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SPECIAL REPORT
Cultural Competency Among Physicians in Patient Care

Written By Healthgrades Editorial Staff on October 28, 2022
  • HG-Cultural-Competency-Report-Final_1-Cover
    As part of its mission to help all individuals connect with the right healthcare professional, Healthgrades sought the input of the physician community on the concept of cultural competency in patient care.

    This report details how confident physicians feel about their ability to provide the best possible care to all patients, regardless of race, gender identity, sexual orientation, cultural practices, health literacy, and language.

    What we found is not unexpected. There is a generational divide among physicians with regard to whether cultural competency plays a role in their patient interactions, as well as their appetite for additional training on the topic.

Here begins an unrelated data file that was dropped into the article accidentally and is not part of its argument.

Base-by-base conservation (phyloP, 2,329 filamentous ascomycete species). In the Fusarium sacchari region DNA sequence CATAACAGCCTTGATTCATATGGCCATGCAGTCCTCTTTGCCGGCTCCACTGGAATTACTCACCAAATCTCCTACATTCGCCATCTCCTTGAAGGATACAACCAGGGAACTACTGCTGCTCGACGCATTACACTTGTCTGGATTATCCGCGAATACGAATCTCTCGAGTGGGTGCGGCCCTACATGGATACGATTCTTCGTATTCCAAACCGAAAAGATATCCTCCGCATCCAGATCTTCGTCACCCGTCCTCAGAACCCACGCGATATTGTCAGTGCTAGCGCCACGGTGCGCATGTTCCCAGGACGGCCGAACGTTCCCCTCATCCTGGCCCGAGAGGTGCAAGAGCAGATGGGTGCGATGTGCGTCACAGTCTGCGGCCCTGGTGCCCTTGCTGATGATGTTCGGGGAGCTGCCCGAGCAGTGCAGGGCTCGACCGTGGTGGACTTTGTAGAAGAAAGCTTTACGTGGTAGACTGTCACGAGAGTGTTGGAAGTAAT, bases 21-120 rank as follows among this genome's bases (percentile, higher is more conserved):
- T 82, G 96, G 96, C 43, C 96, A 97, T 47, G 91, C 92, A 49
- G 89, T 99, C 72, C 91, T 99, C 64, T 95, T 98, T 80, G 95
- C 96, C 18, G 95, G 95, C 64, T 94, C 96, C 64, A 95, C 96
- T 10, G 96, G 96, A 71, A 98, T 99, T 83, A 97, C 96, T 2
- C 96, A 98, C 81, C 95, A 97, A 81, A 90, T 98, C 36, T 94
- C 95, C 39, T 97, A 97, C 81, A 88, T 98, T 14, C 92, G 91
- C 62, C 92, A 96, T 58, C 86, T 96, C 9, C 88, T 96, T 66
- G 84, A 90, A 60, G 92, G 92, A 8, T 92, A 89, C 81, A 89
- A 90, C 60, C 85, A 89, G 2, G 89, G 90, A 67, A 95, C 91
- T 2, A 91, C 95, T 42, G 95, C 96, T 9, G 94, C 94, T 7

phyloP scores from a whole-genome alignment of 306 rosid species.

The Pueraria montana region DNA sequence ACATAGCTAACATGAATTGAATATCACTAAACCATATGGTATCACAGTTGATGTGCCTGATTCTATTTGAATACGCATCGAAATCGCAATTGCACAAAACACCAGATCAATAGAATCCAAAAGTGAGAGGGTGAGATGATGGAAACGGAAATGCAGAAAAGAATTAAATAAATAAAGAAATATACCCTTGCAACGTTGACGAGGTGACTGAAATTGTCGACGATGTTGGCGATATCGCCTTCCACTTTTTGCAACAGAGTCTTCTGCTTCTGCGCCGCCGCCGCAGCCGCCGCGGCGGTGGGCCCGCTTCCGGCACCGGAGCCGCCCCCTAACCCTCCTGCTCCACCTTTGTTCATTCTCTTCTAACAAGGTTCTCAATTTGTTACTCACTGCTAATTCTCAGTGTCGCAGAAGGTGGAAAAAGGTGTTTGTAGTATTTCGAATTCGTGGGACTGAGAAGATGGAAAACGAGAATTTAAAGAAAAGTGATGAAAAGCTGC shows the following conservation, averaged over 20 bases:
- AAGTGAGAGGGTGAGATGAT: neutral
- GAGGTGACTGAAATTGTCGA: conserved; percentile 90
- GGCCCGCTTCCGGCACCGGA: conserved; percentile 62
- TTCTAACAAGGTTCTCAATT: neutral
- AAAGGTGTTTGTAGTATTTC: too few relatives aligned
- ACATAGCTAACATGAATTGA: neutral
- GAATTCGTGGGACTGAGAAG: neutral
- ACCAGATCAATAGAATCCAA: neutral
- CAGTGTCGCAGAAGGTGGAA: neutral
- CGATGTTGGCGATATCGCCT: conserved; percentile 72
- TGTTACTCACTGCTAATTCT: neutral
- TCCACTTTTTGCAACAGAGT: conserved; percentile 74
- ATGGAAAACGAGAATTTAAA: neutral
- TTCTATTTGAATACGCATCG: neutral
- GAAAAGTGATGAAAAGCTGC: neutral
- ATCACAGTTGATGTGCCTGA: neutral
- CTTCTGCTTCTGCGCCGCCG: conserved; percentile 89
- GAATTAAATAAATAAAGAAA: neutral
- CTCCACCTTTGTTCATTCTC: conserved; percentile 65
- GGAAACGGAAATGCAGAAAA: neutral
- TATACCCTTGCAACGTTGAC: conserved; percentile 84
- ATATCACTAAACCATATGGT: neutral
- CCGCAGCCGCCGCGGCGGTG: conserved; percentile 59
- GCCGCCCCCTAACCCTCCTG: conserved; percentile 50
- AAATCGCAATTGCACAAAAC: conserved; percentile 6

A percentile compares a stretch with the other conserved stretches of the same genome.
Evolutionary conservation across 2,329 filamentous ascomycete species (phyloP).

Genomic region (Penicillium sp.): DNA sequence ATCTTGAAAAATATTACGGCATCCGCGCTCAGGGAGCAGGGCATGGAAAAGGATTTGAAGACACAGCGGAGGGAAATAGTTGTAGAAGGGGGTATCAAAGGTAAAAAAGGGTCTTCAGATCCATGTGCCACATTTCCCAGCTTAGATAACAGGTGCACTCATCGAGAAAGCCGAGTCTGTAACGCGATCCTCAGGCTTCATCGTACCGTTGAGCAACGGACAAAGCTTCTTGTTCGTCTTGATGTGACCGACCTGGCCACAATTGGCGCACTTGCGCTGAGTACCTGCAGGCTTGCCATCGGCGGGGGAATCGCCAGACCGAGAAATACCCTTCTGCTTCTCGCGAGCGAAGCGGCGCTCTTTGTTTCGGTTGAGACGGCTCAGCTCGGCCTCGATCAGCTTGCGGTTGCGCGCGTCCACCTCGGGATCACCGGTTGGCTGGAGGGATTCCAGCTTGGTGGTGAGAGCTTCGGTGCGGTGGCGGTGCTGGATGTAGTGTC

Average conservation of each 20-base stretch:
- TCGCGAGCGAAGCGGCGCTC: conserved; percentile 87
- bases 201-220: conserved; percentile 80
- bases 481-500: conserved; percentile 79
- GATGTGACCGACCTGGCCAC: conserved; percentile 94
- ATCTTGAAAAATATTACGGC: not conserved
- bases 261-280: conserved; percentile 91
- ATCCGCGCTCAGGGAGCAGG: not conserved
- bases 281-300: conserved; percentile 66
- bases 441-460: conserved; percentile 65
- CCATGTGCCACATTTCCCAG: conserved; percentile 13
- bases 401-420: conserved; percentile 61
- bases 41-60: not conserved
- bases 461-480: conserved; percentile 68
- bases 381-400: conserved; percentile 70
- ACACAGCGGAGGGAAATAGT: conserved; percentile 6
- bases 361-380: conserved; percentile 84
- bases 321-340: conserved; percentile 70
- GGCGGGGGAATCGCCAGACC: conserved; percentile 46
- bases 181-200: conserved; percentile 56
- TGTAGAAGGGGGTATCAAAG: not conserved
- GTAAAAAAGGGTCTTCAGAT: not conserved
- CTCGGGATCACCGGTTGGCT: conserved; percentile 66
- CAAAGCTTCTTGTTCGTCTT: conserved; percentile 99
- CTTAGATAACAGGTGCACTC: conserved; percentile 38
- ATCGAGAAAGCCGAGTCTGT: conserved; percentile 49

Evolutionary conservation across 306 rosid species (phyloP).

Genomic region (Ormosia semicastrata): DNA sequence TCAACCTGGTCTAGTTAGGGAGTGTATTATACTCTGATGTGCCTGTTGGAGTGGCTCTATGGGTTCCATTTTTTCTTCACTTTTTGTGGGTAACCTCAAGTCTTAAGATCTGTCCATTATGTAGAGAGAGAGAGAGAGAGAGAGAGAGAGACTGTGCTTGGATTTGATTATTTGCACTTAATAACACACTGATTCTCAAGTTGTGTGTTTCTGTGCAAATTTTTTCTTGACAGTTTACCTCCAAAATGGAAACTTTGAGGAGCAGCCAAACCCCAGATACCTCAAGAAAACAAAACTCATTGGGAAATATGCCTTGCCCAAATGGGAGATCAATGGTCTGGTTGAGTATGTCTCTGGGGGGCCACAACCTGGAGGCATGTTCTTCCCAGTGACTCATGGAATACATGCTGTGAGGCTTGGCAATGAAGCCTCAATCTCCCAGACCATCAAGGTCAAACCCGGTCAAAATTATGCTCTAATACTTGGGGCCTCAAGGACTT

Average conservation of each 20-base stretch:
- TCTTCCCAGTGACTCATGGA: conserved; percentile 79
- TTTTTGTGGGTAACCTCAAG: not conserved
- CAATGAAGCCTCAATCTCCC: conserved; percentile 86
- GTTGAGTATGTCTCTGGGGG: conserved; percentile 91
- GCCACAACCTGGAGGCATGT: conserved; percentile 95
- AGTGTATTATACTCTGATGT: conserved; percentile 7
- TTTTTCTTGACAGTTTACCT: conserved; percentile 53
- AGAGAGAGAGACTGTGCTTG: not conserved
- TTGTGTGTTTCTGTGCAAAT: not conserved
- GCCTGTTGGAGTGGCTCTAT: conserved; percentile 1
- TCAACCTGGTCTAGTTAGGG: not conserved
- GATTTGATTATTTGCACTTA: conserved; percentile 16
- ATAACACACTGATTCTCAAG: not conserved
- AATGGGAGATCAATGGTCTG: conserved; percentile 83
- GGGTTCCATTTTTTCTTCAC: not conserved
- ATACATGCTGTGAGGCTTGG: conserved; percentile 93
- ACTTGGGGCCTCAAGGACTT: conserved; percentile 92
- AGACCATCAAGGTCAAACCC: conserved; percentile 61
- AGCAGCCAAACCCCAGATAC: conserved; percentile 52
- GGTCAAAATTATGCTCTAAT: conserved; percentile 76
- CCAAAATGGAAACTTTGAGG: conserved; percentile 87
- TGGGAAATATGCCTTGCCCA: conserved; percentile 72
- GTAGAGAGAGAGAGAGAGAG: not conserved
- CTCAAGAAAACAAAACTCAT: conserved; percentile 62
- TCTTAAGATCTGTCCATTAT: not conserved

Please use the arrows on the images to click through to read the full report.
  • HG-Cultural-Competency-Report-Final_3
    We asked physicians whether any aspect of a patient’s personal identity, including language and health literacy, may hinder them from providing the best possible care. Over half of physicians indicated there are no issues that negatively impact their ability to care for their patients.

    Among physicians who do acknowledge that a patient’s personal identity can hinder their ability to provide optimal care, language and health literacy are cited as the top two issues. Notably, only 2-3% of physicians report that the sexual orientation, gender identity, or racial background of their patients impact their ability to provide the best care.

    In a separate survey, we asked consumers whether any of the issues noted above had prevented them from receiving the best possible care from the doctor they see most often. A slightly higher percentage of patients reported that issues surrounding cultural competency had an impact on their care.

    Notably, a divergence in responses appears based on the racial identity of the patients. Only 5% of white respondents indicated they have received less than optimal care. However, 10% of non-white respondents said that is the case.
  • HG-Cultural-Competency-Report-Final_4-800x447
    Physicians overwhelmingly (87%) rate their readiness to care for patients of different cultural or racial backgrounds as good, very good, or excellent.